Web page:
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FeedYES gives RSS feeds to sites without feeds - Domain Name For Sale
Early 2006 we launched a service to provide RSS feeds to websites without feeds.
The service grew to over 80.000 users, but due to increasing cost of our infrastructure we have ended the service
In order to comply with privacy rules, we have deleted all user data.

== Domain name is now for sale, for inquiries, email us at our info email address ==


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Drug to halt autism after epilepsy

Researchers have detected why young children who have seizures go on to develop autism and have suggested that an existing drug may halt this pattern.

A team at Boston Children’s Hospital in the US has found that seizures over-activate a biochemical pathway previously linked to autism. Known as the mTOR pathway, it alters the fast-forming circuitry in infants’ developing brains.

The researchers used a rat model to show that early seizures not only resulted in epilepsy later in life, but often went on to produce autistic-like behaviours in children. Around 40 per cent of people with autism also have epilepsy.

The study found that disabling the brain’s mTOR pathway by administering the drug rapamycin before and after seizures prevented the development of abnormal patterns of connections (synapses) between brain cells. This reduced seizures in later life and may prevent autism from developing in children. The drug has already been shown to be safe in children.

The study found that the MTOR pathway increased in activation after a seizure, boosting signaling in the brain beyond levels that normally occur early in life. This disrupted the balance of synapse and circuit development, leading to epilepsy and altered social behaviour.

Frances Jensen, Professor of Neurology and the research team leader, said: “In children, there is overlap between epilepsy and autism and epilepsy early in life has been linked to later autism.”

She added: “Our findings show one of many pathways that are involved in this overlap – importantly, one that is already a therapeutic target and where treatment can reverse the later outcome.”

The mTOR pathway has already been known to be over-active in tuberous sclerosis complex (TSC), a genetic disorder that often includes epilepsy and autism. Boston Children’s Hospital is currently conducting a clinical trial of rapamycin in children with TSC.

Jensen explained: “Our study suggests that even without tuberous sclerosis, seizures are inducing the mTOR pathway and might on their own be contributing to the development of autism.”

She said that blocking the mTOR pathway briefly after the initial seizures may reduce the risk of later epilepsy and autism.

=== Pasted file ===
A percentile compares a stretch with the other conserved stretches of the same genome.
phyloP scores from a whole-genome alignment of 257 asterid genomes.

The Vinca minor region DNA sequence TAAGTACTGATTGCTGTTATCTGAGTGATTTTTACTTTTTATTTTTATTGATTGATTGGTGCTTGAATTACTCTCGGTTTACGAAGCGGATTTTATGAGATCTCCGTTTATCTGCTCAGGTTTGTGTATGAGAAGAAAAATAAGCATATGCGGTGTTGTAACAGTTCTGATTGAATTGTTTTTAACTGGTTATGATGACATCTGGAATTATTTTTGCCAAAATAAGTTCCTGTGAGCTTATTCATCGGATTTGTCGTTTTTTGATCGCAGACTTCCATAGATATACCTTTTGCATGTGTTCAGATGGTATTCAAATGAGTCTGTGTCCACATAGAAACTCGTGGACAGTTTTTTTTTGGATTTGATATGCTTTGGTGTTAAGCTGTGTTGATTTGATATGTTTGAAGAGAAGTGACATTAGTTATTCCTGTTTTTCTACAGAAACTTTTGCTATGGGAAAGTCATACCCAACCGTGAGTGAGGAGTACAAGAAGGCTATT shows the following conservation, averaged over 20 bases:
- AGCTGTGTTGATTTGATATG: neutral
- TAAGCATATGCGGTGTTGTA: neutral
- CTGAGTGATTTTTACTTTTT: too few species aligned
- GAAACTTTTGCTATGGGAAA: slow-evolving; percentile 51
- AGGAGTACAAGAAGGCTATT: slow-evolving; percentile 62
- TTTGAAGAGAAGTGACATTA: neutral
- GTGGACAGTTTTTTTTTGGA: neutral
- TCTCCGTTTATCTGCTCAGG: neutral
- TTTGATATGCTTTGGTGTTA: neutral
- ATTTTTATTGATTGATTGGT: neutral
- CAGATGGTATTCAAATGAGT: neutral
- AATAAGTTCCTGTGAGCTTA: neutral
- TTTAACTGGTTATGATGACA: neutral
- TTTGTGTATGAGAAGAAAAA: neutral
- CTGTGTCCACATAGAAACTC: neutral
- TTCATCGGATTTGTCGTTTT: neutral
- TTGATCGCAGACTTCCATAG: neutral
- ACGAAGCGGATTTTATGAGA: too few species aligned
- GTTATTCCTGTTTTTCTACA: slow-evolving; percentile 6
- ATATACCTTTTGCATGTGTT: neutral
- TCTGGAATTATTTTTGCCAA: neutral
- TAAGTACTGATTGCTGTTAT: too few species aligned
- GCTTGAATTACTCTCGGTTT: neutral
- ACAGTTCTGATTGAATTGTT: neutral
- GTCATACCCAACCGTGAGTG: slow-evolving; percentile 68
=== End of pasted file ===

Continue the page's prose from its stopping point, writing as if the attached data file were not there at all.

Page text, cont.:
The professor pointed to the way seizures and autism can interact in a child’s early development and said: “This research also suggests that the fields of epilepsy and autism may inform each other about new treatment targets.”


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Education confirmed to age 25

Children with autism in the UK will now have a legal right to educational support until the age of 25 in what is being described as the biggest reform of the special educational needs (SEN) system for 30 years.

The government’s commitment to extend the legal entitlement for all young disabled people has been outlined in the Queen’s Speech and confirms the creation of an education, health and care plan from birth to 25.

The current situation finds many disabled young people having their support cut off at 16, with statements of special educational needs often ceasing and families given no legal redress.

The proposals form part of the new Children and Families Bill, to be launched in early 2013. It is expected to provide ‘statutory protections comparable to those currently associated with a statement of SEN’.

The new measures also involve changes to the family justice system, a move that could impact positively on the lives of people with SEN and their families.

For young people with autism it will mean greater access to education and training for jobs.

Three in four young people with autism currently end up at home with nothing to do, or are in long-term residential care. This is due to the lack of appropriate educational support beyond school, according to Ambitious about Autism, the parent-led charity that campaigned hard for proposals in the Bill.

The charity saw its Finished at School campaign being backed by 23 national organizations, 80 parliamentarians and over 3,000 individual supporters.

Mark Atkinson, director of communication, policy and research at Ambitious about Autism, is upbeat. He said: “The reform has the potential to revolutionise the life chances of tens of thousands of young people with autism who are currently denied access to any educational opportunities beyond school.”